Juror’s statement: “The jury awards its top prize to a film of risky and decisive filmmaking, a film that documents with confidence an insular world, and builds an intelligent, purposeful distance between the filmmaker and the characters. This is a film that trusts its own images to lead us into a complex world and community of work and collective support—a film that doesn’t moralize, sexualize, or objectify its subjects, but instead models a careful gaze, offers a subtle entry into a fascinating universe, and gives space and presence to its inhabitants.”

Special Mention: Nothing But the Sun, directed by Arami Ullón, produced by Pascal Trächslin

Juror’s statement: “The jury would also like to award a Special Mention to a film that provides a gateway to a diverse and complex history, and helps to salvage and give a form to a common memory. This is a choral film, one full of speaking that prioritizes the collective, rather than an individual voice, and explores the fragility of media in preserving oral histories, encounters, emotions, and the residue of trauma.”

Jurors: Daniela Alatorre, producer; Cíntia Gill (Festival Director, formerly of Sheffield DocFest, Doc Lisboa), Leo Goldsmith (The New School)

Films featured in the Kaleidoscope section: Cow, Edna, Invisible Demons, Nothing But the Sun, Nude at Heart, The Man Who Paints Water Drops, Three Minutes: A Lengthening.

Metropolis: The jury selected from among seven films in this section, which is dedicated to stories about New Yorkers and New York City.

Grand Jury Prize: Hold Your Fire, directed by Stefan Forbes and produced by Tia Wou, Fab Five Freddy, and Amir Soltani.

“Hold Your Fire”

Jurors’ statement: “The filmmaker elegantly and impactfully uses the past to illuminate the social and political issues that are still critical to consider today. The black and white archival footage comes colorfully to life with masterfully edited sequences and music that pull you into the moment. The interviews highlight their emotionally conflicted responses and challenge us to consider the differing points of view. In this contemporary contemplation of violence and race relations in our culture, we are left to consider the possibility of redemption and hope.”

Special Mention: Charm Circle, directed and produced by Nira Burstein and produced by Betsy Laikin.

Available online through Sunday, November 28.

Jurors’ statement: “The honesty and bravery of the filmmaker are powerfully felt in approaching the subject of family dysfunction in a candid and uncensored way. With strong character development, the narrative patiently/lovingly unfolds with moments of humor and creativity to build compassion for a family’s hopes and dreams as well as a profound sense of loss.”

Jurors: Beth B, filmmaker; Denise Greene (Director of Programs, Black Public Media); Lucila Moctezuma (Program Director, Chicken & Egg Pictures).

Films featured in the Metropolis section: Charm Circle, End of the Line, Hold Your Fire, Mimaroğlu: The Robinson of Manhattan Island, Mr. Saturday Night, The Photograph, The Reverend.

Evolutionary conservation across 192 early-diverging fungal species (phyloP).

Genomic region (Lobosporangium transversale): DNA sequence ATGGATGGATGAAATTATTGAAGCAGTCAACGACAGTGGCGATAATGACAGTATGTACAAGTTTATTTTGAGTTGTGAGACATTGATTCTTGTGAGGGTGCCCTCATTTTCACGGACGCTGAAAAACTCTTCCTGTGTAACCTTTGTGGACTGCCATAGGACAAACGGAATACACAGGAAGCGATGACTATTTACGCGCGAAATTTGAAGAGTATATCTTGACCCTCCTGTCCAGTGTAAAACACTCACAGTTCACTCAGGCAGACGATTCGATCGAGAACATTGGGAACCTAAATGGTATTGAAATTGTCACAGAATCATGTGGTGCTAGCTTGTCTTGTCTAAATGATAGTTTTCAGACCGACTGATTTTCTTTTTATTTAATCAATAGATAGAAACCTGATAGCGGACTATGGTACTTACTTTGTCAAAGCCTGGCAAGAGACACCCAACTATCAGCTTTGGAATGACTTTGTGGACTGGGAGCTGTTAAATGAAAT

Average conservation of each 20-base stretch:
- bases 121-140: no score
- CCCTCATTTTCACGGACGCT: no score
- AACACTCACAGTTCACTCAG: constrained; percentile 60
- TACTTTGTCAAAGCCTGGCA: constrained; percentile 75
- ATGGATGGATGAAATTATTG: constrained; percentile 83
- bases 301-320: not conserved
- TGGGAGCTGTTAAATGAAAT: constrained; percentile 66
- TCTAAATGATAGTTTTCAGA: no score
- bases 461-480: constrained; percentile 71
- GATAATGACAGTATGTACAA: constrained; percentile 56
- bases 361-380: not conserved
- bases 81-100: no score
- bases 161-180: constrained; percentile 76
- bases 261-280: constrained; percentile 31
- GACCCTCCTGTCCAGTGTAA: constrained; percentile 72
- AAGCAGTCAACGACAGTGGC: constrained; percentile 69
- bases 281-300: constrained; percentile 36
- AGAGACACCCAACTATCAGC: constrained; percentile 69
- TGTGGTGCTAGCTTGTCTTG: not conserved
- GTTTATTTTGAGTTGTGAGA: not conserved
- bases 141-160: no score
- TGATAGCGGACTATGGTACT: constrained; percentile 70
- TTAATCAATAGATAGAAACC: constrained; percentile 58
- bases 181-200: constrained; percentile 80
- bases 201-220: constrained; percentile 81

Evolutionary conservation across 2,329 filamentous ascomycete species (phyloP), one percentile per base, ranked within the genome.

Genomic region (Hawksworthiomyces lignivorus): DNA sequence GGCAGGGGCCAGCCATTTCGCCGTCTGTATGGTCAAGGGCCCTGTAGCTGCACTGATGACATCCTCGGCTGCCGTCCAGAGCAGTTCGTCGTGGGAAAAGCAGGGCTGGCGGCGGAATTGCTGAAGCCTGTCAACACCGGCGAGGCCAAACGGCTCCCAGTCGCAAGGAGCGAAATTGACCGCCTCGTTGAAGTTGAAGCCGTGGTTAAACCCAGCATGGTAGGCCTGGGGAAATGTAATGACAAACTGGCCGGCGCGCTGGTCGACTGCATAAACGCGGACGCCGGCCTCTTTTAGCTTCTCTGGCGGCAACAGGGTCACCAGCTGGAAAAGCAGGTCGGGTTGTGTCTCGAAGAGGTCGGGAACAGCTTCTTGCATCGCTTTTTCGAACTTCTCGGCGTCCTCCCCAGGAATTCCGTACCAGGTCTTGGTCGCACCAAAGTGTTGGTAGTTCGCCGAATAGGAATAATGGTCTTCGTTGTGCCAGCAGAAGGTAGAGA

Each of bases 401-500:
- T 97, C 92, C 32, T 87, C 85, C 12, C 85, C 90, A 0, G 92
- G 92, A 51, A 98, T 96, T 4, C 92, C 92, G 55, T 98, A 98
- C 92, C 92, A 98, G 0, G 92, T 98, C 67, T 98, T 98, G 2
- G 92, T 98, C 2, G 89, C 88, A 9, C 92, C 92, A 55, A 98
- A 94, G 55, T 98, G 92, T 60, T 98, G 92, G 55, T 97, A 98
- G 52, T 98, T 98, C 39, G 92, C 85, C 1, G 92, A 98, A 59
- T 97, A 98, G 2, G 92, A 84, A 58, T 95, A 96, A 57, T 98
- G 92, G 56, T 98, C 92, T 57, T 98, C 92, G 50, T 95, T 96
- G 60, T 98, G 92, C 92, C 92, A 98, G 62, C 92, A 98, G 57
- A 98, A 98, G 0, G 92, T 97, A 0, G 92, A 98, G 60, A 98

Shorts Competition: All new short films playing at the festival were eligible for the Shorts Grand Jury Prize, with the exception of DOC NYC U showcases and Short List: Shorts selections.

Shorts Grand Jury Prize: NASIR, directed by Nasir Bailey and Jackson Kroopf and produced by Jackson Kroopf.

“NASIR”

Jurors’ statement: “For its lucid and lyrical portrait of an artist as a young man, the 2021 DOC NYC Shorts Grand Jury Prize is presented to Nasir Bailey and Jackson Kroopf’s exquisitely crafted NASIR. The film finds its soulful subject in a state of transition, proudly granting the audience permission to witness his slow, steady, hard-won glow up. Energized by the subject’s effortless charisma and potent musical gifts, the film emerges as a deeply human study of self-actualization and personal evolution. Intimately assembled with an eye for luminous, delicate imagery and direction, the film unfurls with a quiet confidence, flowing elegantly between moments of pathos and poetry—ultimately standing tall as a beacon of transmasculine resilience and joy.”

Special Mention: American Scar, directed and produced by Daniel Lombroso, and produced by Yara Bishara, Melissa Fajardo, Stephania Taladrid.

Jurors’ statement: “American Scar turns a well-mined, seemingly completed Trump-era story into a compelling call-to-action by creatively cataloging the environmental impact of the abandoned US-Mexico border wall. Startling images capture the destruction caused by humanity’s hubris and serve as a harbinger of things to come. The film presents a stark reminder of the devastating impact of human action on the natural world and offers a rousing and immediate call for change.”

The 2021 winning Short film qualifies for consideration in the Documentary Short Subject category of the Annual Academy Awards® without the standard theatrical run (provided the film otherwise complies with the Academy rules).

Jurors: Faridah Gbadamosi (Artistic Director, Outfest); Robin Robinson (festival programmer, True/False); Robert John Torres (festival programmer, Hot Springs Documentary Film Festival).

Short List: Features: DOC NYC’s Short List for Features puts the spotlight on 15 documentaries representing the best of the year.

Directing Award: In the Same Breath, directed by Nanfu Wang

“In The Same Breath” (Photo courtesy of HBO)

Jurors’ statement: “Nanfu Wang cracks open the story of the global COVID-19 pandemic using an incredibly personal and political lens to reveal China’s propaganda machine — and America’s. The jury celebrates Wang’s unwavering, skillful and persistent command of the documentary craft that it takes to make such a complex and emotional film.”

Producing Award: Flee, produced by Monica Hellström, Signe Byrge Sørensen, Charlotte De La Gournerie. 

“Flee” (Image courtesy of Neon)

Jurors’ statement: “Among the many strengths of Flee, the jury recognizes the enormous task of producing the film. Whether securing funding for expensive animation, fostering groundbreaking creativity, or managing an intricate post-production phase, the producing team’s critical role made Flee the vital, touching, artistic achievement it is.”